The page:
New Report Ties “Hottest Year on Record” to Human Toll of Disasters

United Nations, natural disasters, climate change, adaptation, Leon Kaye, India, drought, floods
Droughts around the world have had an impact on millions worldwide


Natural disasters made 2015 a miserable year for many people around the world. According to the United Nations’ Office for Disaster Risk Reduction, the statistics were brutal. At least 98.6 million people were affected by natural disasters ranging from droughts to floods, and the economic damage could have been as high as $66.5 billion. Using the data available from the Belgian non-profit Center for Research on the Epidemiology of Disasters (CRED), the UN reports that almost 23,000 people died from the 346 natural disasters reported across the world.

Indeed, the estimated 9,000 deaths in last year’s earthquake in Nepal contributed to the number of people who died in natural disasters last year. Previous years witnessed even more dire statistics, so there is a glimmer of hope as new early warning and evacuation systems have reduced the death tool from disasters across Asia. But even better planning is needed as over the past 21 years, storms have killed over 242,000 people, which makes them the deadliest of all weather-related disasters.

Nevertheless, the UN insists that drought and floods was a factor in 92 percent of the natural disasters that occurred globally during 2015. The 32 recorded droughts last year had an impact on over 50 million people alone (though considering the drought in California last year, that number could arguably be even higher). That number is more than double the past 10 years’ average of 15 during which the world experienced the El Niño phenomenon.

Those numbers are encouraging, but of course the only thing we can predict about climate-related disasters is that they can be volatile and unpredictable. To that end, the evidence suggests many countries are becoming more proactive on issues related to disaster preparedness and climate mitigation. Countries including India, the Philippines, Malawi and Mexico were able to keep their collective death toll from storms to just over 900 last year—that is less than one-tenth the number from the previous 10-year average of approximately 9,500 fatalities.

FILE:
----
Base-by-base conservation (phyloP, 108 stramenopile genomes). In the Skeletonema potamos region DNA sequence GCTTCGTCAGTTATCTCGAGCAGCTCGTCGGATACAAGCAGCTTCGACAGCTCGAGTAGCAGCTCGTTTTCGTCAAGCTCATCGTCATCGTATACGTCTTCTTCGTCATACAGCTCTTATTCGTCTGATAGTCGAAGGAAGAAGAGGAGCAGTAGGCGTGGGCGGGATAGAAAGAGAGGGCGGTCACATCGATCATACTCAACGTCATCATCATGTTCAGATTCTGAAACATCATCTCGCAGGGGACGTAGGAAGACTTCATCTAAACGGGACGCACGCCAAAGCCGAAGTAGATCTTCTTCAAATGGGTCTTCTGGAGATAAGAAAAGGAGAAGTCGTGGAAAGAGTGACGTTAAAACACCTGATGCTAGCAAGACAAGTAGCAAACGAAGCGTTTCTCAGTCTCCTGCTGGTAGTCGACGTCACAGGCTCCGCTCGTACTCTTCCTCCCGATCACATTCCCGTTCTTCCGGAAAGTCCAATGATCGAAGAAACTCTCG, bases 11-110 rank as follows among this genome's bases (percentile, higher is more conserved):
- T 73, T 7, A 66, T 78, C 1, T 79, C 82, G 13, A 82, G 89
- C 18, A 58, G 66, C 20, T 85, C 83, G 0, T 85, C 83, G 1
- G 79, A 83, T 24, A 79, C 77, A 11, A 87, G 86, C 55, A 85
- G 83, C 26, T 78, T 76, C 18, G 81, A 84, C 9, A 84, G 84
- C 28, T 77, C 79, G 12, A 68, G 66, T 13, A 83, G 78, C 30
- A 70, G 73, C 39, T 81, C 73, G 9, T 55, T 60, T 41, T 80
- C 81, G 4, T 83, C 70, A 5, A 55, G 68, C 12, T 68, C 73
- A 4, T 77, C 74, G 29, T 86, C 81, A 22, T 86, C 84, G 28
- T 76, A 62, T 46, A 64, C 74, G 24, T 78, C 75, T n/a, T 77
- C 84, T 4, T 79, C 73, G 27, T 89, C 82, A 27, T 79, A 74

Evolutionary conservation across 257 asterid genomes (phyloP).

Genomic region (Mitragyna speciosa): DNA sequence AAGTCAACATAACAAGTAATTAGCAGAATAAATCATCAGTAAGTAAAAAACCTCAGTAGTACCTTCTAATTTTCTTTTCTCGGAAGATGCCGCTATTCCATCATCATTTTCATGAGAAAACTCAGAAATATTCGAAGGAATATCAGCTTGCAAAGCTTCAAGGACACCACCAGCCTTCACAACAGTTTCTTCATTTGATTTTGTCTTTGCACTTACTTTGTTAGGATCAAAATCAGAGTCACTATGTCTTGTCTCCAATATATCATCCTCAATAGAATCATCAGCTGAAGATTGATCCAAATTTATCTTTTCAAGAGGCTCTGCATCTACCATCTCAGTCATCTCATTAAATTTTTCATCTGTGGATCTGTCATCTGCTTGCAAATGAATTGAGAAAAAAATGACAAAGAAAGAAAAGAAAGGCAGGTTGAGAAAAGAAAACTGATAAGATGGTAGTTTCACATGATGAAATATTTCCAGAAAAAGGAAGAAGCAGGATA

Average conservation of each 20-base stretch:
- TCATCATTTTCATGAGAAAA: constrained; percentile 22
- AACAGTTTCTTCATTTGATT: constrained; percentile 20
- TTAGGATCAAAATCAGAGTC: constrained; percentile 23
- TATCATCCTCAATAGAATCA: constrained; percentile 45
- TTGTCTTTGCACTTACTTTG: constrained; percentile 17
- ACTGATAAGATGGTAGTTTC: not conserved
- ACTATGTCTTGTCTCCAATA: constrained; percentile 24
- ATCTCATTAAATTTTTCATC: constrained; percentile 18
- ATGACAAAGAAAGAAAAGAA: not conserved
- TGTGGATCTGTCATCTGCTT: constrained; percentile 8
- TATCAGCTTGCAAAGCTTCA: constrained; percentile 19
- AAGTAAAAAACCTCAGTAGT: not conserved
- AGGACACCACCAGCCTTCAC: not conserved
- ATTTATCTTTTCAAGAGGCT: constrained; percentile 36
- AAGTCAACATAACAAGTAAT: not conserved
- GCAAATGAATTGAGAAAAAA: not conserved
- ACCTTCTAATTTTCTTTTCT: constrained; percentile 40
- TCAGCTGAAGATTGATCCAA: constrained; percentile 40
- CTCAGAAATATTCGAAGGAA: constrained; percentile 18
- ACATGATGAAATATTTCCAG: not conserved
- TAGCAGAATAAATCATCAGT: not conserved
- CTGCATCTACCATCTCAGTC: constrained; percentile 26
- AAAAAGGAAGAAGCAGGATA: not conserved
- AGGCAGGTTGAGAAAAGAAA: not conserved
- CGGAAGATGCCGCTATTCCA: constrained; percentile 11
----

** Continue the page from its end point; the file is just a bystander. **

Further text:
One industry that should take take notice of these trends is the insurance sector. Although insurance companies confront huge risks to their portfolios due to climate related risks, most insurers are not addressing the potential harm that they could face in an era of repeated climate disasters. This is especially true in the United States, which the UN estimated had the second largest number of natural disasters worldwide, trailing only China. As the world’s climate becomes even more volatile, it behooves the insurance sector to become even more involved in efforts to work hard on climate change mitigation efforts, or at least adaptation efforts, in order to protect their business and ensure the long term prospects of their customers.

Image credit: Leon Kaye

Based in Fresno, California, Leon Kaye is a business writer and strategic communications specialist. He has also been featured in The Guardian, Sustainable Brands and CleanTechnica. When he has time, he shares his thoughts on his own site, Contact him at You can also reach out via Twitter (@LeonKaye) and Instagram (GreenGoPost).

One response

  1. This story does not make sense. “drought and floods was a factor in 92 percent of the natural disasters that occurred globally during 2015” With 40% of the deaths related to the Nepal earthquake, it occurs to me that we can be claiming “disaster status” for an inflating number of normal occurrences.
    Why not compare deaths over time to the hottest year statistic? Are we safer now that it is hotter, or in more danger? It appears to me that there may not be much of a correlation and that is why the article is just a bunch of claims of doom and gloom.
    a good chance missed to pass on real information in a useful way

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